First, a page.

You can't look around a restaurant, park, or baseball game without seeing people glued to their phones. People take their access with them everywhere they go, and they use their mobile devices to access information. As we look at the number, it becomes clear that the mobility of our access is a big contributor to why we're online more.

 

42 percent of US adults own a tablet computer - (Courtesy of Pew Research Center)

 

The average American spends almost two hours per day on a mobile device - (Courtesy of Search Engine Land)

 

50 percent of YouTube views come from mobile devices - (Courtesy of DMR)

 

More and more people have mobile devices and they're clearly using them often.

People Are Using Search Engines For Everything

Search engines have become widely used reference tools for anyone seeking easy access to a wide scope of information. People are using search engines to find what they’re looking for, often as the entry point for their access and consumption of information.

17.8 billion explicit core searches were conducted in September - (Courtesy of comScore)

 

5.9 million searches on Google every day - (Courtesy of Rick Bates via Main Broadcast Coalition)

 

When you wanted to find something in 1985, you went into the kitchen, grabbed a phone book to find the number, and called from a phone with a cord on it. You made an appointment to go check it out the next day on your lunch break. Now you push a button and ask Google to look up your options, surf around until you find what you want, and order/call/email/chat without even putting down your foot rest. Search engines of all shapes and sizes help us find what we're looking for because, after all, we want instant gratification.

Availability of Information Has Empowered Consumers

With the ability to access information at any time, from any place, the game has changed for businesses trying to compete for consumers looking to buy. Gone are the days of potential buyer's heavy reliance on sales people. "Shopping" for cars is done online, not at the dealership.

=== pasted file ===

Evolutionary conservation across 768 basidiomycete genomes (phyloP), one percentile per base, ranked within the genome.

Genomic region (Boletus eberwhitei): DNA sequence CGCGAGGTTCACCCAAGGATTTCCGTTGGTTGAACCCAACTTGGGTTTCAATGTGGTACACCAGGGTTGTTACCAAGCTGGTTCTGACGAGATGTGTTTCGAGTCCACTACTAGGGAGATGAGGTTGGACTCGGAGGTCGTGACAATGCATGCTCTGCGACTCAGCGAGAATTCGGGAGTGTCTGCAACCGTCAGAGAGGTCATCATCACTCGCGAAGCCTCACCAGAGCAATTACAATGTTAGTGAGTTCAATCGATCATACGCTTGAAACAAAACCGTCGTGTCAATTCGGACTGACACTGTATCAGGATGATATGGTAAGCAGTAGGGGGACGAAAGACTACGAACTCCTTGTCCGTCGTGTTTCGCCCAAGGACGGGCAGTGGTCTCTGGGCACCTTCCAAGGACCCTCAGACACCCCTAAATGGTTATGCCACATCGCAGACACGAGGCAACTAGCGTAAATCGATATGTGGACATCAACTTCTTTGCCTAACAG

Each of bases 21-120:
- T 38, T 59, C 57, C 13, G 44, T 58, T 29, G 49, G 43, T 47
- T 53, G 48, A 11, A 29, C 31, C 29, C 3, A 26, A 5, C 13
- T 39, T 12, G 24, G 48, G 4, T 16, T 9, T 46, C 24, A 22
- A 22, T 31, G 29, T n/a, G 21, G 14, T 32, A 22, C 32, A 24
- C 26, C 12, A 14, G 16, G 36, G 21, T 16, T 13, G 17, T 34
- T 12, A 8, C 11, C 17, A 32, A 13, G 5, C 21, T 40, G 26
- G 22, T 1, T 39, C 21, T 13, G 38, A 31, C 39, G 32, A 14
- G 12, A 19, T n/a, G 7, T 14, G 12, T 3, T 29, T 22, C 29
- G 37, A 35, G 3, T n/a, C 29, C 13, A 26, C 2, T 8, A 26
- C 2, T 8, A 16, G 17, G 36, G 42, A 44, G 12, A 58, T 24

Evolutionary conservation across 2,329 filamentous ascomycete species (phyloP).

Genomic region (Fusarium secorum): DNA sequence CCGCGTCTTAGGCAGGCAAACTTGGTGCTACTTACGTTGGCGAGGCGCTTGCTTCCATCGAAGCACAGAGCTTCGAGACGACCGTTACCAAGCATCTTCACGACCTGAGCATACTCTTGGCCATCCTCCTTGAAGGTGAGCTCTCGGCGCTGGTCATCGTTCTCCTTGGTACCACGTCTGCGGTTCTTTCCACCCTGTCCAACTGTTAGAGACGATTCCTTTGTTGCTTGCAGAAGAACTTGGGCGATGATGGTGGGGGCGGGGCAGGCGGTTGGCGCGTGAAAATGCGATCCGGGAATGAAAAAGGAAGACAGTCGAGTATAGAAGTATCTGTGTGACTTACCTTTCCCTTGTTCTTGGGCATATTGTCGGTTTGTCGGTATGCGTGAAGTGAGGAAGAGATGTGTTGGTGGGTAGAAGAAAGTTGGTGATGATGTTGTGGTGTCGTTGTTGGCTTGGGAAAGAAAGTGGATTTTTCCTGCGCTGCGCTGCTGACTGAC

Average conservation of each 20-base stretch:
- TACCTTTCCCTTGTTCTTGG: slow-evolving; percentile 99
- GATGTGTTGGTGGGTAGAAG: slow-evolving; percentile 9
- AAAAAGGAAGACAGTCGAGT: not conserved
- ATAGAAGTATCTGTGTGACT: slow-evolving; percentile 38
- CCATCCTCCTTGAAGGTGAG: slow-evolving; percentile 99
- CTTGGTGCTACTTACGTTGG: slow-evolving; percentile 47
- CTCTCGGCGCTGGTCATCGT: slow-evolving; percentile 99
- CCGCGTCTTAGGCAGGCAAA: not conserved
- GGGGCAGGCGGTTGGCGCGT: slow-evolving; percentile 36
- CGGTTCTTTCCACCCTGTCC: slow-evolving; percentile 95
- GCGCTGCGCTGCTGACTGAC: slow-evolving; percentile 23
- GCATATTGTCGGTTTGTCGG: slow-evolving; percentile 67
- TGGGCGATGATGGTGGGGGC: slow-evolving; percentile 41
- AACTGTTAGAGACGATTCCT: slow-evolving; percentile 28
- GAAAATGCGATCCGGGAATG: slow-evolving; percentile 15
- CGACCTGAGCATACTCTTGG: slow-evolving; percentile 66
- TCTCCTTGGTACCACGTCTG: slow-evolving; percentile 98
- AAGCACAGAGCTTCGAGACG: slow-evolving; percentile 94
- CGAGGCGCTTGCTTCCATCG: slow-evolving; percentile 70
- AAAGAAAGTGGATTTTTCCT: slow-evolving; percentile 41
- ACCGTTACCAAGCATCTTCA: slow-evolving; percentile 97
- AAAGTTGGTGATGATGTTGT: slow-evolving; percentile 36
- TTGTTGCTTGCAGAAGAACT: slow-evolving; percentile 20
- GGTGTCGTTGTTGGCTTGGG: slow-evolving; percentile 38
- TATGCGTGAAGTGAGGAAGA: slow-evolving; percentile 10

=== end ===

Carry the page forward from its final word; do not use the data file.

The amount of new technical information is doubling every two years and 95 percent of all of the data in the world has been created in the last two years! - (Courtesy of Rick Bates via Main Broadcast Coalition)

 

That's a lot of new information; good thing we're always connected right? Because this new information is readily available to all of us, and we have options we didn't have before. That information, when accessed, empowers us to make better buying decisions. We no longer need to wait around to be sold something. We can figure it out ourselves. What this really means for businesses is that our role as businesspeople in the selling process has shifted too, whether we realize it or not. Instead of showing up at our doors asking for help, our customers are helping themselves before we even know they're interested.

 

89 percent of US internet users search online before they make a purchase, even when that purchase is made at a local business - (Courtesy of HubSpot)

 

Just because we don't sell an actual product online doesn't mean the digital landscape isn't critical to our success. People research what they buy online, even when they don't buy online. Because of the high availability of detailed online information, consumers that are passionate about the products they purchase are often more educated than the salesperson. Digital marketing has become increasingly important as companies must compete for people's attention in an online, mobile world.

 

The Age of the Customer

Topics: Web, Strategy